AbbVie's 's Imbruvica Fails to Gain Traction in Pancreatic Cancer

Pancreatic Cancer histological image

AbbVie’s Imbruvica flunked its pancreatic cancer trial. The company provided an update on its Phase III RESOLVE clinical trial of Imbruvica (ibrutinib) in combination with chemotherapy compared to placebo in metastatic pancreatic adenocarcinoma.

The trial is comparing Imbruvica in combination with nab-paclitaxel and gemcitabine compared to placebo in combination with the two chemotherapies. Patients were split evenly into each group. At the end of the study, Imbruvica plus chemotherapy did not meet the primary endpoint of improved progression-free survival (PFS) or overall survival (OS).

Imbruvica is a first-in-class Bruton’s tyrosine kinase (BTK) inhibitor developed together by AbbVie and Pharmacyclics, an AbbVie company, and Janssen Biotech, a Johnson & Johnson company. Imbruvica has been on the market in the U.S. since 2013 and is approved by the U.S. Food and Drug Administration (FDA) for five B-cell blood cancers, and also for chronic graft-versus-host disease for a total of nine FDA-approved indications.

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Metastatic pancreatic cancer is aggressive and difficult to treat. The American Cancer Society estimates that in 2019 there will be about 56,770 people in the U.S. diagnosed with pancreatic cancer, and approximately 45,750 will die of the disease. 

“We continue to evaluate the potential of Imbruvica as a cancer treatment alone or in combination for a variety of cancer types,” stated Danella James, Head of Clinical Science at Pharmacyclics. “We are passionately advancing our robust ibrutinib scientific development program to continue to advance cancer standards of care, particularly in areas that have an unmet medical need.”

On January 3, AbbVie announced it had signed a global, strategic collaboration with South San Francisco-based Tizona Therapeutics. Together the companies will work to develop and commercialize CD39-targeted therapeutics, including TTX-030, a first-in-class antibody for cancer.

Under the deal, AbbVie paid Tizona $105 million up front for the exclusive option to license the CD39 program including TTZX-030. AbbVie also made an equity investment in Tizona. Tizona will head clinical development through the end of Phase Ib trials, where AbbVie will then have an option to lead global development and commercialization. Tizona holds on to the option to co-develop and co-promote in the U.S. and is eligible for various development and commercial milestones, as well as tiered royalties on net sales.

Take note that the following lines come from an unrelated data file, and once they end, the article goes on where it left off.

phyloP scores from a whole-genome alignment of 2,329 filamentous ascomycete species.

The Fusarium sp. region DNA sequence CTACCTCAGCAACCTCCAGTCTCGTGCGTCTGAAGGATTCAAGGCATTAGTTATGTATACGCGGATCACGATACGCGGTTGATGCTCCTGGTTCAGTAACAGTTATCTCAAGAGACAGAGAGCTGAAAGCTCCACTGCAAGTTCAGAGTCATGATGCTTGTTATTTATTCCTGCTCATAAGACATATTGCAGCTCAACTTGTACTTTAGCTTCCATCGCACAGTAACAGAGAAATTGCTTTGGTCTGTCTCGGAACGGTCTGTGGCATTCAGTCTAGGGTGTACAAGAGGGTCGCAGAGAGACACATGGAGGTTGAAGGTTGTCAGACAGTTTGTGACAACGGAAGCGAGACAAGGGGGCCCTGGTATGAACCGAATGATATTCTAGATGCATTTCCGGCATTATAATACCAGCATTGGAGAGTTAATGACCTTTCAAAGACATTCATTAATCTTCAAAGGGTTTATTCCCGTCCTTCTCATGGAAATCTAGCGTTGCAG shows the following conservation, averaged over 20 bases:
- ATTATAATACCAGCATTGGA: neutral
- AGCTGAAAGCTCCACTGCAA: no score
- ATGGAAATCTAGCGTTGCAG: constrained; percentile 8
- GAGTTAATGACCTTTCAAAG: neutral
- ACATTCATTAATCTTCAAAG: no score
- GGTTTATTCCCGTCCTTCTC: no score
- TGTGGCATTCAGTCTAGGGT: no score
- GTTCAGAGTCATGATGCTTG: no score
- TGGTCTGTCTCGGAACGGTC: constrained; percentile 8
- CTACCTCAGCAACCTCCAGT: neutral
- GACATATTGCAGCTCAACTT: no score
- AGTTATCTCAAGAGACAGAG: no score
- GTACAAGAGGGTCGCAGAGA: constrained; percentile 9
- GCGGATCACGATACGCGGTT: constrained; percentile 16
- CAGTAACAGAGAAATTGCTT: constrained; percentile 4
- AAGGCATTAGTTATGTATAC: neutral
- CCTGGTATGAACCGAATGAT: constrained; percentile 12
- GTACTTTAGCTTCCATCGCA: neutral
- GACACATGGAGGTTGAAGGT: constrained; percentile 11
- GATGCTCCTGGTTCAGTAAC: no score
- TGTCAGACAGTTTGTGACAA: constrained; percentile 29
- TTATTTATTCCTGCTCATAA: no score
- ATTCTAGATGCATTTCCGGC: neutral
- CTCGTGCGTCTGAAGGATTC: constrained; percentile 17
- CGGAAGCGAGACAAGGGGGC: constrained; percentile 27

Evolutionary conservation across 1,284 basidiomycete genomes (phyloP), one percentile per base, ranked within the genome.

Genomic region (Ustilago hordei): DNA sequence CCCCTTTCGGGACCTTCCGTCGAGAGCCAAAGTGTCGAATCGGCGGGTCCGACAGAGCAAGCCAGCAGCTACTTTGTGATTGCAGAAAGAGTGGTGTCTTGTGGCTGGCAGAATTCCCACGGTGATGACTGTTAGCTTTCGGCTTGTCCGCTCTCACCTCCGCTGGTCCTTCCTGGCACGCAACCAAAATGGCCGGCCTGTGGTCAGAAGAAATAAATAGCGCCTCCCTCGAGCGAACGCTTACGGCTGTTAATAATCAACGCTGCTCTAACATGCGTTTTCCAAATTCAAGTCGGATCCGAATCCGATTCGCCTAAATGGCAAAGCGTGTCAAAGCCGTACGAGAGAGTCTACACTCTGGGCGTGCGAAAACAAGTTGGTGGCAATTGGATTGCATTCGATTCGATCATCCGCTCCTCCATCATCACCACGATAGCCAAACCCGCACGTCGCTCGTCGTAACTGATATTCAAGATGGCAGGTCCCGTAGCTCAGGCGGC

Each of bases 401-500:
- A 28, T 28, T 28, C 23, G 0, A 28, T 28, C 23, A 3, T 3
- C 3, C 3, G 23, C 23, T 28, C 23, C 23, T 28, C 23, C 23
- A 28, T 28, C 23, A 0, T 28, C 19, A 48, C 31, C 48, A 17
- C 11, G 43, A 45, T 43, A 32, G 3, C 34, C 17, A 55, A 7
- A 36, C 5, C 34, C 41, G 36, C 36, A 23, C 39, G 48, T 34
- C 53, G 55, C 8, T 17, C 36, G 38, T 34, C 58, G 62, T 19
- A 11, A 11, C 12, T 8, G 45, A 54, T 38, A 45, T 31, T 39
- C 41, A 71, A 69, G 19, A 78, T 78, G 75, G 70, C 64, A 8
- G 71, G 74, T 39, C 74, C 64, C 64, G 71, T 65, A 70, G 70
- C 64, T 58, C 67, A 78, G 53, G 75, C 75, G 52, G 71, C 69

TTX-030 is a monoclonal antibody designed to inhibit the activity of CD39, a cell surface enzyme upregulated on a variety of tumor cells, exhausted T-cells, in addition to many suppressive cell types.

“Immuno-oncology is one of AbbVie’s key focus areas in our mission to discover and develop medicines that drive transformational improvement in cancer treatment,” stated Mo Trikha, vice president, Head of Oncology Early Development at AbbVie. “Exploring the tumor microenvironment as a source of targets that can be modulated to inhibit cancer growth holds tremendous promise. The Tizona team has generated compelling preclinical data for their TTX-030 program, and we look forward to a productive collaboration focused on rapidly advancing this novel first-in-class antibody.”

Courtney Beers, vice president of Immunology at Tizona, noted, “Tumors employ various strategies to create a tolerogenic microenvironment, which reduces the immune system’s ability to detect and fight cancer. Preclinical research shows that inhibiting CD39 may hold the key to restoring and bolstering immune responses against tumors. In AbbVie, we have a partner who shares our passion for science and commitment to delivering breakthrough innovation to patients with cancer. We look forward to advancing this exciting program.”

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